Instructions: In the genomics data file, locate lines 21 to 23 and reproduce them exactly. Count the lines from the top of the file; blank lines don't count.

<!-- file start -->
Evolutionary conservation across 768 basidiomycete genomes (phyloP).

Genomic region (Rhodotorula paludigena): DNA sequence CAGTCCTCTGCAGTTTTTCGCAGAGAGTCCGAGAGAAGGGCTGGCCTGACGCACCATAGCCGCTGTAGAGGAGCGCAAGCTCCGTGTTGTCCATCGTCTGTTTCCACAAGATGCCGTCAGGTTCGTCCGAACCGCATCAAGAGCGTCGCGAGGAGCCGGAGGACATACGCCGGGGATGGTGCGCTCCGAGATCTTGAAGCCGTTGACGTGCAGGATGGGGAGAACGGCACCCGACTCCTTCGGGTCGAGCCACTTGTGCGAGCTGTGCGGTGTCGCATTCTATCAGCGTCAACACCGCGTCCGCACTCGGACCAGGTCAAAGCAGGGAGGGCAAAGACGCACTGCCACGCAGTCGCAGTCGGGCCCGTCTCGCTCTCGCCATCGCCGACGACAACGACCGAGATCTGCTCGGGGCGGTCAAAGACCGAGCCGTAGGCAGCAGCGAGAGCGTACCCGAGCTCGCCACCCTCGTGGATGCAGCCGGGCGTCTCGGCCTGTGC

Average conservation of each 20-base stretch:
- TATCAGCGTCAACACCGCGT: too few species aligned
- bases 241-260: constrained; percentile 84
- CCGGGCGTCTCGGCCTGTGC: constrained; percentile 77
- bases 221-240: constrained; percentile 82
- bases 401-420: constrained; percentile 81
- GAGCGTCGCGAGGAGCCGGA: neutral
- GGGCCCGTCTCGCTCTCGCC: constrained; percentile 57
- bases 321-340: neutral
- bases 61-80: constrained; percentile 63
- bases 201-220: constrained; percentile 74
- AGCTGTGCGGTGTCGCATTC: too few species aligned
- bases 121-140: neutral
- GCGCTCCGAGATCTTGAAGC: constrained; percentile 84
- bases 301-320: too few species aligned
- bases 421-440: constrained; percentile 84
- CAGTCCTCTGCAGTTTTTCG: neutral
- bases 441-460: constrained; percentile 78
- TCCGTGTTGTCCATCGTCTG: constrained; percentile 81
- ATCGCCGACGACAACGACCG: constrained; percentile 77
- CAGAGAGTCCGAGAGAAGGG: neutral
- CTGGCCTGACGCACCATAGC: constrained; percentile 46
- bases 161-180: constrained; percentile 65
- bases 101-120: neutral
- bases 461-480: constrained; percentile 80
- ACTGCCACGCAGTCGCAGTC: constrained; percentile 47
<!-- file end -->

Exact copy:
- TCCGTGTTGTCCATCGTCTG: constrained; percentile 81
- ATCGCCGACGACAACGACCG: constrained; percentile 77
- CAGAGAGTCCGAGAGAAGGG: neutral